Related themes


The Processes and Materials of Abstract Expressionist Painting

Discover the innovative tecniques of Abstract Expressionist painters


Abstract Painting

Ad Reinhardt
(American, 1913–1967)

1963. Oil on canvas, 60 x 60" (152.4 x 152.4 cm)

At first glance, Abstract Painting may appear to be a monochromatic black canvas, but a careful look reveals that this painting is a three-by-three grid with squares in varying shades of black. Ad Reinhardt once said, “There is a black which is old and a black which is fresh. Lustrous black and dull black, black in sunlight and black in shadow.”1 To create the work, Reinhardt mixed black oil paint with small amounts of red, green, or blue and allowed the paint to sit for several weeks in order to separate the pigment from the solvent. He would then pour out the solvent and use the remaining concentrated paint to apply a completely smooth, matte surface that left no trace of the artist’s brush. Reinhardt explained that he hoped to achieve “a pure, abstract, non-objective, timeless, spaceless, changeless, relationless, disinterested painting—an object that is self-conscious (no unconsciousness), ideal, transcendent, aware of no thing but art.”2

Reinhardt shared with his contemporaries an interest in experimenting with the process and materials of painting as well as a concern for the viewer’s perception of the painting. However, his simple geometric compositions stand in stark contrast to the more expressive form works of action painters, and in fact many Abstract Expressionists ridiculed his later paintings. Still, Reinhardt would prove to be a great influence on the Minimalism of younger artists, including Donald Judd and Frank Stella.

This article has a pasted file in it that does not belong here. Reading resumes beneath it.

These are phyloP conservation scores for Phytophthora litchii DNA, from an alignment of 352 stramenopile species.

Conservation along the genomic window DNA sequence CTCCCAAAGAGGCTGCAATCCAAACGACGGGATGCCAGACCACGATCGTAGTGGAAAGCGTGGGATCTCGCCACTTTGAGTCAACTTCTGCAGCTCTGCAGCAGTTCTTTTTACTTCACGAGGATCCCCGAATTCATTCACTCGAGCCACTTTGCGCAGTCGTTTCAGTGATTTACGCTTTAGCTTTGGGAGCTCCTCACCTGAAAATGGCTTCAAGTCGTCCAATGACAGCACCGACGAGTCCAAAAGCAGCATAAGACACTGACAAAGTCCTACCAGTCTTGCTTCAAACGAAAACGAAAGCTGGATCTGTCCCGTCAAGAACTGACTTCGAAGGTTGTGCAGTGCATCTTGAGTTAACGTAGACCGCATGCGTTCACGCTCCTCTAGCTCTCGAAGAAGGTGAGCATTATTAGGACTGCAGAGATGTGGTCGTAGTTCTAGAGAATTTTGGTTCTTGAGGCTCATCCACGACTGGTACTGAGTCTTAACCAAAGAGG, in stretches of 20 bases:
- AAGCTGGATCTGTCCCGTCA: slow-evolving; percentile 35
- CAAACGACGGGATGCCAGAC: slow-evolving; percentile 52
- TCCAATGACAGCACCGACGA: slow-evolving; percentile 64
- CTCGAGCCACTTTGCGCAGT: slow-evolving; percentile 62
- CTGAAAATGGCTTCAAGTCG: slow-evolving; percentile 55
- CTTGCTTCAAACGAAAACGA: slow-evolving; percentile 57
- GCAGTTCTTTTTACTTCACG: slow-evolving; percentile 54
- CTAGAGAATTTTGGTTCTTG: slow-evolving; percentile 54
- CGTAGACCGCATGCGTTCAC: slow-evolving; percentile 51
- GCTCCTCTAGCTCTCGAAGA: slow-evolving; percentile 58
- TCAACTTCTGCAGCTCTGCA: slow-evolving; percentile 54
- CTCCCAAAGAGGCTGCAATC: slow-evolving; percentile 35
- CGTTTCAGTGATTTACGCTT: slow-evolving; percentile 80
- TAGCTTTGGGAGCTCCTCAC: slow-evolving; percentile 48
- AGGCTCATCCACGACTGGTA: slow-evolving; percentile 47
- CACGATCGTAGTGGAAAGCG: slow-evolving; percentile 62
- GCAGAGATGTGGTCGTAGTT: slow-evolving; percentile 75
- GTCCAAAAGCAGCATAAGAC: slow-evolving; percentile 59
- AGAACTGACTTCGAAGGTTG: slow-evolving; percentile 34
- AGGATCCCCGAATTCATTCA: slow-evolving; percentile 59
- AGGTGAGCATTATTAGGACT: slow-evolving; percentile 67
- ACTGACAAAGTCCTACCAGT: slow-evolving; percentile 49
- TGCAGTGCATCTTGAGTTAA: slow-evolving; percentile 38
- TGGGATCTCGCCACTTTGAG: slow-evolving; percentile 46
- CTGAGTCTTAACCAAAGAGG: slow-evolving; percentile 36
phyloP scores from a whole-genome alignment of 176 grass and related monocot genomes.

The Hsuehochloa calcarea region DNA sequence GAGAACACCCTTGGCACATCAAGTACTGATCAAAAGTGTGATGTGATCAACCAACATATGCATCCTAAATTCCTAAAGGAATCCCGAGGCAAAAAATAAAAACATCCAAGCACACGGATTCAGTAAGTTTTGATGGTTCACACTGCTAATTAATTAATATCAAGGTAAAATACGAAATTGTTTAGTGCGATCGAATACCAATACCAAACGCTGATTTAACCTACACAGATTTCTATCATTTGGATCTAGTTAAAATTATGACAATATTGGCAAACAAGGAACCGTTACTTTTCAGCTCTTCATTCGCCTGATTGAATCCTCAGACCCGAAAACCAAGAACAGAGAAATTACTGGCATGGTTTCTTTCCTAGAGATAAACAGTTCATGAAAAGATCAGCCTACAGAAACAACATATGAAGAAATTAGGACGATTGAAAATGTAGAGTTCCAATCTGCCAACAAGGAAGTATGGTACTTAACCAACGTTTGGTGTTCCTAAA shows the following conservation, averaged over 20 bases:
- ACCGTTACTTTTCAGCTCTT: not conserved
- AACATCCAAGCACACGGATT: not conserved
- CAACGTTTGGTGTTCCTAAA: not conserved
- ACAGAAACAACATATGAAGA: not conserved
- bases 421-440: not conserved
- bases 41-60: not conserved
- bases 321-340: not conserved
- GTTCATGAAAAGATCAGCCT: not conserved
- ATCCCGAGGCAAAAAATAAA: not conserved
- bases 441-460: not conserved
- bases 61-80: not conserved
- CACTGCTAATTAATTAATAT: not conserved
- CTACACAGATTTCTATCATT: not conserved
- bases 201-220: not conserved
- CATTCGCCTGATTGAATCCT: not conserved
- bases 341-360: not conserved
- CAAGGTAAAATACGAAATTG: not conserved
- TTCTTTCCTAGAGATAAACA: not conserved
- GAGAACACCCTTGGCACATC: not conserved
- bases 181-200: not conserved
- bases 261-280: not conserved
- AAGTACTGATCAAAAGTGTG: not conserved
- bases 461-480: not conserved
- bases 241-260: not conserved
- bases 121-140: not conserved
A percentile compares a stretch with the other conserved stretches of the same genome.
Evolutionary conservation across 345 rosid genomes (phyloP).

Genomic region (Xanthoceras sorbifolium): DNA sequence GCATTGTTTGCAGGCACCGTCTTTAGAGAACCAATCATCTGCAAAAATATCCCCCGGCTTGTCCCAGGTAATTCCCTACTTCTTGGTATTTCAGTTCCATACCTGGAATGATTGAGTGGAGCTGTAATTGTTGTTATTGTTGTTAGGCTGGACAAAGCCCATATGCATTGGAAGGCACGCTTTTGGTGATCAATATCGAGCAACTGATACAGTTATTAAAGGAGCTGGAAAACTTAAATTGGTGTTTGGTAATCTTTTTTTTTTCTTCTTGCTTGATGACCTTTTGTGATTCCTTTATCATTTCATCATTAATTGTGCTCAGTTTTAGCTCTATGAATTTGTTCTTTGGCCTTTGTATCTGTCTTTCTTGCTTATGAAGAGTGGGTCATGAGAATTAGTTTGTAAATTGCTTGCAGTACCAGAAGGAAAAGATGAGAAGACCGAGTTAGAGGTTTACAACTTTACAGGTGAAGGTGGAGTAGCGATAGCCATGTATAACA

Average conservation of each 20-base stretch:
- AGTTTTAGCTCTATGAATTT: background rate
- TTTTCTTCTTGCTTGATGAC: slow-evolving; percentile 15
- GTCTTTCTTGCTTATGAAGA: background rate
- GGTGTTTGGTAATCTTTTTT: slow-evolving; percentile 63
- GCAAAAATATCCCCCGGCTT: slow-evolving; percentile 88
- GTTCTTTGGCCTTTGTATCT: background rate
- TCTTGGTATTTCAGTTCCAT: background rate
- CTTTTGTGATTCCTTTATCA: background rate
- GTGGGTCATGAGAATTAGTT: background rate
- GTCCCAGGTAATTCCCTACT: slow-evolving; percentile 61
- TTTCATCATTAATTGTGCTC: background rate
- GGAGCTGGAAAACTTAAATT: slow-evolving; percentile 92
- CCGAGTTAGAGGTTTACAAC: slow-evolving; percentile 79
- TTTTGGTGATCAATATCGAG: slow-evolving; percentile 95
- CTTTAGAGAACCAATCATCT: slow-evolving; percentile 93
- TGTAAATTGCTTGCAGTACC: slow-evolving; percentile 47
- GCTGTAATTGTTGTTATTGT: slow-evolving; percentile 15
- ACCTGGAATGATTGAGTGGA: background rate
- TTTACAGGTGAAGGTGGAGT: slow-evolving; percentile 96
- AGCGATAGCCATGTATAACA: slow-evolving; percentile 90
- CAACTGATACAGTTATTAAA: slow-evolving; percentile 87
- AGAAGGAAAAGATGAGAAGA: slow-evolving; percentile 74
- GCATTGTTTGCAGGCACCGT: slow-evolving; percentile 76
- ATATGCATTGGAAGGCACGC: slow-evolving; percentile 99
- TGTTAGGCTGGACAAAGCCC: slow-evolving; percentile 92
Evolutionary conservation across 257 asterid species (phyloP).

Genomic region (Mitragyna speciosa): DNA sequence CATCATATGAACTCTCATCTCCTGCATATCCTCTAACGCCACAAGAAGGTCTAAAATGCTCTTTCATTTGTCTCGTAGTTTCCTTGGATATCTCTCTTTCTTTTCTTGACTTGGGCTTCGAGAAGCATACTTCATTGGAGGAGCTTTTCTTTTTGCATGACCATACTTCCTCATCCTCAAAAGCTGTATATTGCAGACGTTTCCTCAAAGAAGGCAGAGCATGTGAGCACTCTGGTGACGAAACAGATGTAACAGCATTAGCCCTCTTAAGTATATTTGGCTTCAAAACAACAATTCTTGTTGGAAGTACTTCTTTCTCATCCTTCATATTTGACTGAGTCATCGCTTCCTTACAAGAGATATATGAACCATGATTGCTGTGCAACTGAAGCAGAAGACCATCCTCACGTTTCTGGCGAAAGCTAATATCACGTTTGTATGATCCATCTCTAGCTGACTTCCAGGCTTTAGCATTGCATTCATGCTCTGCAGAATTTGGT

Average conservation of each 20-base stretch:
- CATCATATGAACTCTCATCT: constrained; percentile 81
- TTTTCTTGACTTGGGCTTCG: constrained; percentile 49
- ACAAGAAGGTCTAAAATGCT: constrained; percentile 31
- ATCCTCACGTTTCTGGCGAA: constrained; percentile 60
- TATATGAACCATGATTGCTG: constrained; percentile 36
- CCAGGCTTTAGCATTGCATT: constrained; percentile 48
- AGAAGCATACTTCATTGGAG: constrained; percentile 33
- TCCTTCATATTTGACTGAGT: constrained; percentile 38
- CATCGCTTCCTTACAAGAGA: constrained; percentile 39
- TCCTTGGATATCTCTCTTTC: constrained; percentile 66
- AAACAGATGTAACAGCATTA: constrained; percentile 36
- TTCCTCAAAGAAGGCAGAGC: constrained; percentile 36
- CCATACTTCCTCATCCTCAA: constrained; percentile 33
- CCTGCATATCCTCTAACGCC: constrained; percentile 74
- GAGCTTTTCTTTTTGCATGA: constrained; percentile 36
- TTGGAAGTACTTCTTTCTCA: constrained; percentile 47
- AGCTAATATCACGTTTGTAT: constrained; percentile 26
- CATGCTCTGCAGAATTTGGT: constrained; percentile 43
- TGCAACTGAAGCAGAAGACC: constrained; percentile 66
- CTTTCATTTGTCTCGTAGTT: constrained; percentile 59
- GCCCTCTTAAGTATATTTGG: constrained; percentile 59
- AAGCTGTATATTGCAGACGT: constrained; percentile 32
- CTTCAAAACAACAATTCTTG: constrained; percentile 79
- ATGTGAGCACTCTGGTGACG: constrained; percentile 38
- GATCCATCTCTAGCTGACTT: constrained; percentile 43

Ad Reinhardt, “Black as Symbol and Concept,” in Barbara Rose, Art-as-Art: The Selected Writings of Ad Reinhardt (New York: University of California Press, 1953), 86.
Ad Reinhardt, “The Black-Square Paintings,” in Barbara Rose, Art-as-Art: The Selected Writings of Ad Reinhardt (New York: University of California Press, 1953), 83.

Having a single color. A work of art rendered in only one color.

An artistic movement of the 1960s in which artists produced pared-down three-dimensional objects devoid of representational content. Their new vocabulary of simplified, geometric forms made from humble industrial materials challenged traditional notions of craftsmanship, the illusion of spatial depth in painting, and the idea that a work of art must be one of a kind.

A term coined by art critic Harold Rosenberg in 1952 to describe the work of artists who painted with gestures that involved more than just the traditional use of the fingers and wrist to paint, including also the arm, shoulder, and even legs. In many of these paintings the movement that went into their making remains visible.

Multimedia

VIDEO: The Painting Techniques of Ad Reinhardt: Abstract Painting

VIDEO: From the Curator: Ad Reinhardt